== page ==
I just could not believe… you know, you hear about the De Medicis, you’ve [Machiavelli], you hear about John Paul I being “gotten rid of”, etc., etc., but my father did say to me, alright, in Ireland - and my father is of farming stock - he did say to me when I was involved in the AIDS pandemic at its height and I was opposing the Church and advocating use of condoms and saying we’ve got to take care of people and, you know, OK the Church teaches you can’t use condoms but if you’ve got a choice between life and death, for goodness sake, use a condom, he did say to me, in his wisdom, “Don’t oppose the Catholic Church. It will destroy you.” This was long before anything happened. And I, of course, being the eldest son, maybe like a lot of eldest sons, gloriously ignored him and paid a very high price. 

But I’m very happy today. I’m very grateful today. I’m very free today. As much and more in love with my partner, Billy, than I was twenty years ago. That was the greatest gift. I suppose if I had stayed on the straight and narrow I wouldn’t have been gifted with such a relationship. 

I would like to do what I can even though I am very tired at a soul level from all the struggle, the AIDS and the trial and so on. But I still want to make some contribution, for as long as I’m alive and I have the strength.

It sounds like an obviously hugely difficult part of your life, and in all sense there’s something hugely wrong with the way society was dealing with that from all sides.

…From all sides, but particularly the Church. I mean, the Church condemned gay people for being sexual and at the same time, because of the way it constructed it’s ethic, it forced gay people into promiscuity. In other words, you could go to confession, to take a very straight line, no pun intended, and confess that you’d been with ten men on a given week and if you said you were sorry the priest would give you absolution.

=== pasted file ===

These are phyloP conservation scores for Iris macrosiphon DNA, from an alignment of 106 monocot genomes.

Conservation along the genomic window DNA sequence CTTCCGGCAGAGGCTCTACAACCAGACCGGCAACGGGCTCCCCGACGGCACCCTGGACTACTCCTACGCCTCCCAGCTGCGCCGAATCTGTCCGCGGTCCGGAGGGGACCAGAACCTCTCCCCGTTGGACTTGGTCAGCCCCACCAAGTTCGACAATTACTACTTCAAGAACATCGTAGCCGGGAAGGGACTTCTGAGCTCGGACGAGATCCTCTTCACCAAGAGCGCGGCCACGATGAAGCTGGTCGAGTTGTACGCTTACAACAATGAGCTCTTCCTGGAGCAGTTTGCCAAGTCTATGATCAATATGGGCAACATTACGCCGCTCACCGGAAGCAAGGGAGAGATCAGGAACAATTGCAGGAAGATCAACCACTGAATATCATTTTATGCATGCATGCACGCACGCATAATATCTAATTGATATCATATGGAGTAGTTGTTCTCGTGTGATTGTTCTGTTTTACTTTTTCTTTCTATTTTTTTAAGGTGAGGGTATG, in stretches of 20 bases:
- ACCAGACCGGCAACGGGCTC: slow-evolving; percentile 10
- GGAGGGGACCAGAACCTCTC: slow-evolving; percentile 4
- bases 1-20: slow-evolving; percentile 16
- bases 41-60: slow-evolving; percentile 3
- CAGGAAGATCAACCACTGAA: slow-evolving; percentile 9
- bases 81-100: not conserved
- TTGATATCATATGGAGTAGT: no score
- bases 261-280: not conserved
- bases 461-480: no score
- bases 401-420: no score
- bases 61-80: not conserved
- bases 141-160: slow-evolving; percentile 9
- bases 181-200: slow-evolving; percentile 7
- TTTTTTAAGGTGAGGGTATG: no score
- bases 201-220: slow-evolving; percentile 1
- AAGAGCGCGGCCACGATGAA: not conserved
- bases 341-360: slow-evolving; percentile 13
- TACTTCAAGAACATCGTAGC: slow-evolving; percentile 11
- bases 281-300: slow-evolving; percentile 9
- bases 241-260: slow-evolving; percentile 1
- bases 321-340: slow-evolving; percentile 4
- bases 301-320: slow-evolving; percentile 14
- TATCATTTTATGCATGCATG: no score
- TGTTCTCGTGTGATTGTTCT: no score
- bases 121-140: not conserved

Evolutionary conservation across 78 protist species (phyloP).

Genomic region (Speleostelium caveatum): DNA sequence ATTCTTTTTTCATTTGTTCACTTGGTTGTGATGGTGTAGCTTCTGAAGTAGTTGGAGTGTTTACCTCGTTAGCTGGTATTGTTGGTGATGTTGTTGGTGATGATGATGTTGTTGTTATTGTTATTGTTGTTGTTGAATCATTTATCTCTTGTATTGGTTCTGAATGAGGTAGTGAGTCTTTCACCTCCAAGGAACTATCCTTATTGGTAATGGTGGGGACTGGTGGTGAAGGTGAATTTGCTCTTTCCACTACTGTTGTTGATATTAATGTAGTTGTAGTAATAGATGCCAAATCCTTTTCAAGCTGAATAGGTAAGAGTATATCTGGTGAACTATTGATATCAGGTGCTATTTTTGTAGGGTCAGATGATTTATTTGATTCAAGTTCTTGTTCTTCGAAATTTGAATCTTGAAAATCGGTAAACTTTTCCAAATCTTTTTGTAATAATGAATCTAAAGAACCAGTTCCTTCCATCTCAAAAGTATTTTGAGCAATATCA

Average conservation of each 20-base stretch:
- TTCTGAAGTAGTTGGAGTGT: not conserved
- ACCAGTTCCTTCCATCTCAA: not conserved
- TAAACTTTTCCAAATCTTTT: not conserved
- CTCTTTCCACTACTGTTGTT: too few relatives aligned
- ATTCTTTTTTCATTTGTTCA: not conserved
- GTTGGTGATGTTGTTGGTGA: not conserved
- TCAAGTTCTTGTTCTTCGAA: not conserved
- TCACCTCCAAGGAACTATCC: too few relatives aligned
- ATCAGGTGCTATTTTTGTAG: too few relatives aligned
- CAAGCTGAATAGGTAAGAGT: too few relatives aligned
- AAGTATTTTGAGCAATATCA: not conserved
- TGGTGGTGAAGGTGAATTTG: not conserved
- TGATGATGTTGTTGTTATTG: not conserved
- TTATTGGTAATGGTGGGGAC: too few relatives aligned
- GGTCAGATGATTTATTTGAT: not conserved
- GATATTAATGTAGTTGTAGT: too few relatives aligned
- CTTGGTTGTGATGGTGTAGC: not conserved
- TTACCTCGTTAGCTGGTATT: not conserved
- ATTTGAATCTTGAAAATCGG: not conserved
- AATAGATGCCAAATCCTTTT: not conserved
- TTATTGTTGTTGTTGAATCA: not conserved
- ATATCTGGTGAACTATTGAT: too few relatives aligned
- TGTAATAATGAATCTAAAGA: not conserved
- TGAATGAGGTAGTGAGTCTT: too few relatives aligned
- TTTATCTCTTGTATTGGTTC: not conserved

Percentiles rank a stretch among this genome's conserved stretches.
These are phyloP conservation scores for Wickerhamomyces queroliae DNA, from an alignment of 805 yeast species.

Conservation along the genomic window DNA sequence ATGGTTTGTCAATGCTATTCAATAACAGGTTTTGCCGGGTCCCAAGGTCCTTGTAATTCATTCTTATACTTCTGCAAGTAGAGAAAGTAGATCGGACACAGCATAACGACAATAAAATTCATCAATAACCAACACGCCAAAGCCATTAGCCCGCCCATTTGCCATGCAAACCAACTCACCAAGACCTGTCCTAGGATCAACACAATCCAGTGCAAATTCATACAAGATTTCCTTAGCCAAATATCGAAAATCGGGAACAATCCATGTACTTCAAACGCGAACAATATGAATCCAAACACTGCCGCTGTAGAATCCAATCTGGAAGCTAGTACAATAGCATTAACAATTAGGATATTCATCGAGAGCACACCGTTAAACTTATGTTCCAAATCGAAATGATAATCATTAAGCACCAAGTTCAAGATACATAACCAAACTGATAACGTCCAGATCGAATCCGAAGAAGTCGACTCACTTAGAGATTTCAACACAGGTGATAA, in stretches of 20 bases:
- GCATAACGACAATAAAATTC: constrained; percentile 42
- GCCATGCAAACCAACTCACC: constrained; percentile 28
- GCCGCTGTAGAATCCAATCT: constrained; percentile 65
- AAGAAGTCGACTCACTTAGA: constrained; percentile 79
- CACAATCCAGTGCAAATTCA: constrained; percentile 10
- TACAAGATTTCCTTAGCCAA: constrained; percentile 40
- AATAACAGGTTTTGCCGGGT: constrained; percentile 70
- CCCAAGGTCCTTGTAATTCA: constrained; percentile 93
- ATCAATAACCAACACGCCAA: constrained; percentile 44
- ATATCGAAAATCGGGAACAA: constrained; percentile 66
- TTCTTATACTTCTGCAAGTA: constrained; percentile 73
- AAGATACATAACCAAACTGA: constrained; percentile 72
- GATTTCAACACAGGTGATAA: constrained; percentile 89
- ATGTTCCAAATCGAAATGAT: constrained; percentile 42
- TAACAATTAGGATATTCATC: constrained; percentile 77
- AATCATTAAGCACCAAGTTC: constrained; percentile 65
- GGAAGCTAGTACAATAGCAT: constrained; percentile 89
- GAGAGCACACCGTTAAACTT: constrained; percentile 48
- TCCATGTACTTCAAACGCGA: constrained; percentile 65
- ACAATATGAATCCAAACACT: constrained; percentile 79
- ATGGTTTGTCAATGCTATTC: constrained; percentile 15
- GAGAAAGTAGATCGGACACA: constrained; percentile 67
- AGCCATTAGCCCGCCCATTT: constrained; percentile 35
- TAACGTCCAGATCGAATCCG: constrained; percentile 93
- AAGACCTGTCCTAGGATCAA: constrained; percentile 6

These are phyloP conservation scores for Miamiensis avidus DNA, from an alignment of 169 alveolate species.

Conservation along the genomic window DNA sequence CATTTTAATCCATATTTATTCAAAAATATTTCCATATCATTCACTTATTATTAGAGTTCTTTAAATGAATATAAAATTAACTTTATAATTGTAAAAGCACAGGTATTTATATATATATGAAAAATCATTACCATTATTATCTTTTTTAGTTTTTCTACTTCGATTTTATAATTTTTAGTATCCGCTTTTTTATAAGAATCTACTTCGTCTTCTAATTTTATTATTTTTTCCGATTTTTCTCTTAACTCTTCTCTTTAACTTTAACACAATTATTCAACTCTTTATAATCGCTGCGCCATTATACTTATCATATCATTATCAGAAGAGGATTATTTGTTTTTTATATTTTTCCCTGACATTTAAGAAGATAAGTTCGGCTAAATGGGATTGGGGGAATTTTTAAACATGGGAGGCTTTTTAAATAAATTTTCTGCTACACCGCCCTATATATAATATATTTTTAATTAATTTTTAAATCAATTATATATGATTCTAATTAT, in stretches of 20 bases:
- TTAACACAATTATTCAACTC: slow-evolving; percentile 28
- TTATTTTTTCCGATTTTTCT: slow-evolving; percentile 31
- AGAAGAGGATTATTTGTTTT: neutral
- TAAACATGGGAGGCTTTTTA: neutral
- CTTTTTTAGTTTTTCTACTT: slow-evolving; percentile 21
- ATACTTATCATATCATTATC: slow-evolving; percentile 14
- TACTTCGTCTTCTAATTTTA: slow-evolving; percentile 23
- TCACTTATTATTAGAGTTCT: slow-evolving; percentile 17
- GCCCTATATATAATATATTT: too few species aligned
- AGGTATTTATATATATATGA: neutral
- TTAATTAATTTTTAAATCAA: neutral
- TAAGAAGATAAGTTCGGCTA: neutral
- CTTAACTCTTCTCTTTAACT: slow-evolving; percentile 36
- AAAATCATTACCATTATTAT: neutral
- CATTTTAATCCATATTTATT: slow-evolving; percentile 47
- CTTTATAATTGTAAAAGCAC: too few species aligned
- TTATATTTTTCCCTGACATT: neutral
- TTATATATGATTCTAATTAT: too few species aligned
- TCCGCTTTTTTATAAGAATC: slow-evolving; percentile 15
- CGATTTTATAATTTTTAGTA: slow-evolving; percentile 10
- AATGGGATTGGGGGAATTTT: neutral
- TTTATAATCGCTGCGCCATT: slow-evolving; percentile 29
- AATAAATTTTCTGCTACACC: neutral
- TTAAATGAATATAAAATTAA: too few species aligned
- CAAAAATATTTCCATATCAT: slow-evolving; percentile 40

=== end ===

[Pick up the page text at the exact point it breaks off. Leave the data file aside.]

Whereas if you went - and this is still true and this is the absurdity of the position - whereas if you go to confession and say to a priest, “I’m in love with a man,” or if it’s a woman, “I’m in love with a woman and I’m living in glorious “fidelity” (whatever that means), and truthful[ness] and yes we do express our relationship sexually (and what loving relationship does not express itself sexually in a marriage),” they cannot forgive you. A priest cannot forgive you because you are technically living in sin and that’s the absurdity of the Catholic Churches position.

And not only… you know, that’s OK, but in an era of AIDS where having a lot of sex with a lot of different men was tantamount to getting a virus that could ultimately kill you. The only thing the Church offered was total abstinence which was - I mean how many spontaneous men and women in the world who naturally can and do abstain from sexual congress. I mean, according to my psychological research about five percent and that’s even borne out in what we know about priests themselves, in that priests themselves… we ourselves cannot live up to the vow we make with all the support we had to do that. 

And yet this was imposed on lesbian women and gay men. You know, “Don’t be sexual, don’t express yourself sexually, do not have relationships, do not fall in love and express it in the most normal way that God has made you”. I use the phraseology I am made in the gay image of God. She is made in the lesbian image of God. So come on. If you’re made that way…

And it’s interesting that even though my father and mother were not - I mean they were secondary schooled but there was no opportunity in those days to have third level education - but I remember when I came out to them in 1982, which was a long time ago, I remember them both saying separately that that’s the way God made you. So they were using their own religiose language as a way of ameliorating for themselves, and for me, acceptance.

And yourself, are you still religious?

Well I mean, “Are you still religious?” I think the word religious is loaded, I’m…

Do you have faith, I guess, is what mean.

I’m spiritual and I do believe. But belief is a strong word. I think I do hope. I don’t know that I could have, would have been able to do what I did, in all humility, if I didn’t have hope. And hope particularly for the young men [who have died]. It’s interesting, that question. What do I hope for? I hope that we do go on in some kind of way but I don’t have any concrete, empirical proof of that whatsoever or I don’t even have it conceptualised, like heaven, purgatory, hell. Like what they are.